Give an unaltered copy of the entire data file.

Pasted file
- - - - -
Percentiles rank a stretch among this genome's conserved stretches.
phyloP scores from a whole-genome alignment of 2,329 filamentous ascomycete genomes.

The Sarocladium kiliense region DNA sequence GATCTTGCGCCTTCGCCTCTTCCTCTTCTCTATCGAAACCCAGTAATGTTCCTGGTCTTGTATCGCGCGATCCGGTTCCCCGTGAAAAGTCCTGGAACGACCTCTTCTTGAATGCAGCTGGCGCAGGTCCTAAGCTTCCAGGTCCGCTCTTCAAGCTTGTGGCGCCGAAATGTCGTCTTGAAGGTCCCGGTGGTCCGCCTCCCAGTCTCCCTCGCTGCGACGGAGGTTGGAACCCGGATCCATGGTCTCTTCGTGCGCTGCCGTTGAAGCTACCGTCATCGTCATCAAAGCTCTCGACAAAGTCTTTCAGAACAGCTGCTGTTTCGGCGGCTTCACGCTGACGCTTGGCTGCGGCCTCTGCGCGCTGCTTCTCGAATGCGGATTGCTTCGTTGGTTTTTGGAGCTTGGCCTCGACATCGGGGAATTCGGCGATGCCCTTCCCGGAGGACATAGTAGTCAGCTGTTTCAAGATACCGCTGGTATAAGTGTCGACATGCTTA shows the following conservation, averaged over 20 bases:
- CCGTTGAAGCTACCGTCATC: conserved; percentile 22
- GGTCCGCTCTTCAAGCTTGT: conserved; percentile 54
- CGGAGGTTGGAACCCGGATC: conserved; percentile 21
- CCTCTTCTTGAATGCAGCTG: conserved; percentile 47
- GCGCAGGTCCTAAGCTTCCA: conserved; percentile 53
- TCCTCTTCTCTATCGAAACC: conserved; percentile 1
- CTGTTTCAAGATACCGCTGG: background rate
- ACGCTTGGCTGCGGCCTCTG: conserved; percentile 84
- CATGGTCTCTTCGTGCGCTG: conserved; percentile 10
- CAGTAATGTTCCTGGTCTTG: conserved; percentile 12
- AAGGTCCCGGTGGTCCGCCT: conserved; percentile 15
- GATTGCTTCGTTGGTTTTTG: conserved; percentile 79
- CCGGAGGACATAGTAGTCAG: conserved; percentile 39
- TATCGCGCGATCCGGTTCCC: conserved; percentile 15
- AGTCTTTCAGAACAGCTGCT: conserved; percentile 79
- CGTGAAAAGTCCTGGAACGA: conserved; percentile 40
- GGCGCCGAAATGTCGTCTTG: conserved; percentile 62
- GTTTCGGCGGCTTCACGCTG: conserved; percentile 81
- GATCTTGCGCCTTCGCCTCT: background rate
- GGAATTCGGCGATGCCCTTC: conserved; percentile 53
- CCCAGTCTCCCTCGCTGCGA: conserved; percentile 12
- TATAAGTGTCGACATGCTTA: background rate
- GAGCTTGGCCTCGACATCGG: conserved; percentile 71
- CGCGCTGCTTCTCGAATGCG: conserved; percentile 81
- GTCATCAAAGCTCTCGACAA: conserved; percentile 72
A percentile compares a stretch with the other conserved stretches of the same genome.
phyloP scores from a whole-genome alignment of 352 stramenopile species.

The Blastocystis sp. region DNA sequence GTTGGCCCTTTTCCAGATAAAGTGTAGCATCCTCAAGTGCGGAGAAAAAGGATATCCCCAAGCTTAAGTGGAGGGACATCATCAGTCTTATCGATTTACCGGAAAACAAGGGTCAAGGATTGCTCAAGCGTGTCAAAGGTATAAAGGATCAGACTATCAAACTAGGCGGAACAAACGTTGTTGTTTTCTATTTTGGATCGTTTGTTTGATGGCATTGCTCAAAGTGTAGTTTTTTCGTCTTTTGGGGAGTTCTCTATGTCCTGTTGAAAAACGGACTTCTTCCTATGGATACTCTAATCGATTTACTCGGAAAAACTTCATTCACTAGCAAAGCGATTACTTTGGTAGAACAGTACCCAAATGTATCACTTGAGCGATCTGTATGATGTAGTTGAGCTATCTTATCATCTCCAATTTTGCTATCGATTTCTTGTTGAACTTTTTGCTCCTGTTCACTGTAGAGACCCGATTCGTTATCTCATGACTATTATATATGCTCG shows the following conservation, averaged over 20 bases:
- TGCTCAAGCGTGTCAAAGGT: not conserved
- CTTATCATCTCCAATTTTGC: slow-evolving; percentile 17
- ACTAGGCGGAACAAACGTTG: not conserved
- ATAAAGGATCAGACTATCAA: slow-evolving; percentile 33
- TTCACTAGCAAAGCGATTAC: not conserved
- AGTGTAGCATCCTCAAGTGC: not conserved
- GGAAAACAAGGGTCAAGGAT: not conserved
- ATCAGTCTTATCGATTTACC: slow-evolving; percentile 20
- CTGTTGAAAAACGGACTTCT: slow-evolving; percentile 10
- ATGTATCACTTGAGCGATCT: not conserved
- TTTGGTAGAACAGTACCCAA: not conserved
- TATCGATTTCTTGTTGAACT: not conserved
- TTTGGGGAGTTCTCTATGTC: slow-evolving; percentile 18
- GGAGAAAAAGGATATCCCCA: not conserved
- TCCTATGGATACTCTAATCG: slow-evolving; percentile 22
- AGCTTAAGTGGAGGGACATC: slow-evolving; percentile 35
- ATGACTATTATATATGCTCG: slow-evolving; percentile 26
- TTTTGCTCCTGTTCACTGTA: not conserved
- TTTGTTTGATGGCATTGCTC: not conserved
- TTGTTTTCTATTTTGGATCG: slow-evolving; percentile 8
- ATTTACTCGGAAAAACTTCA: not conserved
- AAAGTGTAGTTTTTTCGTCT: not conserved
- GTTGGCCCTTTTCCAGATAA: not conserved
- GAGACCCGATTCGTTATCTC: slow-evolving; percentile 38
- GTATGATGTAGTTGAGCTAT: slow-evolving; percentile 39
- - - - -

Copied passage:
Percentiles rank a stretch among this genome's conserved stretches.
phyloP scores from a whole-genome alignment of 2,329 filamentous ascomycete genomes.

The Sarocladium kiliense region DNA sequence GATCTTGCGCCTTCGCCTCTTCCTCTTCTCTATCGAAACCCAGTAATGTTCCTGGTCTTGTATCGCGCGATCCGGTTCCCCGTGAAAAGTCCTGGAACGACCTCTTCTTGAATGCAGCTGGCGCAGGTCCTAAGCTTCCAGGTCCGCTCTTCAAGCTTGTGGCGCCGAAATGTCGTCTTGAAGGTCCCGGTGGTCCGCCTCCCAGTCTCCCTCGCTGCGACGGAGGTTGGAACCCGGATCCATGGTCTCTTCGTGCGCTGCCGTTGAAGCTACCGTCATCGTCATCAAAGCTCTCGACAAAGTCTTTCAGAACAGCTGCTGTTTCGGCGGCTTCACGCTGACGCTTGGCTGCGGCCTCTGCGCGCTGCTTCTCGAATGCGGATTGCTTCGTTGGTTTTTGGAGCTTGGCCTCGACATCGGGGAATTCGGCGATGCCCTTCCCGGAGGACATAGTAGTCAGCTGTTTCAAGATACCGCTGGTATAAGTGTCGACATGCTTA shows the following conservation, averaged over 20 bases:
- CCGTTGAAGCTACCGTCATC: conserved; percentile 22
- GGTCCGCTCTTCAAGCTTGT: conserved; percentile 54
- CGGAGGTTGGAACCCGGATC: conserved; percentile 21
- CCTCTTCTTGAATGCAGCTG: conserved; percentile 47
- GCGCAGGTCCTAAGCTTCCA: conserved; percentile 53
- TCCTCTTCTCTATCGAAACC: conserved; percentile 1
- CTGTTTCAAGATACCGCTGG: background rate
- ACGCTTGGCTGCGGCCTCTG: conserved; percentile 84
- CATGGTCTCTTCGTGCGCTG: conserved; percentile 10
- CAGTAATGTTCCTGGTCTTG: conserved; percentile 12
- AAGGTCCCGGTGGTCCGCCT: conserved; percentile 15
- GATTGCTTCGTTGGTTTTTG: conserved; percentile 79
- CCGGAGGACATAGTAGTCAG: conserved; percentile 39
- TATCGCGCGATCCGGTTCCC: conserved; percentile 15
- AGTCTTTCAGAACAGCTGCT: conserved; percentile 79
- CGTGAAAAGTCCTGGAACGA: conserved; percentile 40
- GGCGCCGAAATGTCGTCTTG: conserved; percentile 62
- GTTTCGGCGGCTTCACGCTG: conserved; percentile 81
- GATCTTGCGCCTTCGCCTCT: background rate
- GGAATTCGGCGATGCCCTTC: conserved; percentile 53
- CCCAGTCTCCCTCGCTGCGA: conserved; percentile 12
- TATAAGTGTCGACATGCTTA: background rate
- GAGCTTGGCCTCGACATCGG: conserved; percentile 71
- CGCGCTGCTTCTCGAATGCG: conserved; percentile 81
- GTCATCAAAGCTCTCGACAA: conserved; percentile 72
A percentile compares a stretch with the other conserved stretches of the same genome.
phyloP scores from a whole-genome alignment of 352 stramenopile species.

The Blastocystis sp. region DNA sequence GTTGGCCCTTTTCCAGATAAAGTGTAGCATCCTCAAGTGCGGAGAAAAAGGATATCCCCAAGCTTAAGTGGAGGGACATCATCAGTCTTATCGATTTACCGGAAAACAAGGGTCAAGGATTGCTCAAGCGTGTCAAAGGTATAAAGGATCAGACTATCAAACTAGGCGGAACAAACGTTGTTGTTTTCTATTTTGGATCGTTTGTTTGATGGCATTGCTCAAAGTGTAGTTTTTTCGTCTTTTGGGGAGTTCTCTATGTCCTGTTGAAAAACGGACTTCTTCCTATGGATACTCTAATCGATTTACTCGGAAAAACTTCATTCACTAGCAAAGCGATTACTTTGGTAGAACAGTACCCAAATGTATCACTTGAGCGATCTGTATGATGTAGTTGAGCTATCTTATCATCTCCAATTTTGCTATCGATTTCTTGTTGAACTTTTTGCTCCTGTTCACTGTAGAGACCCGATTCGTTATCTCATGACTATTATATATGCTCG shows the following conservation, averaged over 20 bases:
- TGCTCAAGCGTGTCAAAGGT: not conserved
- CTTATCATCTCCAATTTTGC: slow-evolving; percentile 17
- ACTAGGCGGAACAAACGTTG: not conserved
- ATAAAGGATCAGACTATCAA: slow-evolving; percentile 33
- TTCACTAGCAAAGCGATTAC: not conserved
- AGTGTAGCATCCTCAAGTGC: not conserved
- GGAAAACAAGGGTCAAGGAT: not conserved
- ATCAGTCTTATCGATTTACC: slow-evolving; percentile 20
- CTGTTGAAAAACGGACTTCT: slow-evolving; percentile 10
- ATGTATCACTTGAGCGATCT: not conserved
- TTTGGTAGAACAGTACCCAA: not conserved
- TATCGATTTCTTGTTGAACT: not conserved
- TTTGGGGAGTTCTCTATGTC: slow-evolving; percentile 18
- GGAGAAAAAGGATATCCCCA: not conserved
- TCCTATGGATACTCTAATCG: slow-evolving; percentile 22
- AGCTTAAGTGGAGGGACATC: slow-evolving; percentile 35
- ATGACTATTATATATGCTCG: slow-evolving; percentile 26
- TTTTGCTCCTGTTCACTGTA: not conserved
- TTTGTTTGATGGCATTGCTC: not conserved
- TTGTTTTCTATTTTGGATCG: slow-evolving; percentile 8
- ATTTACTCGGAAAAACTTCA: not conserved
- AAAGTGTAGTTTTTTCGTCT: not conserved
- GTTGGCCCTTTTCCAGATAA: not conserved
- GAGACCCGATTCGTTATCTC: slow-evolving; percentile 38
- GTATGATGTAGTTGAGCTAT: slow-evolving; percentile 39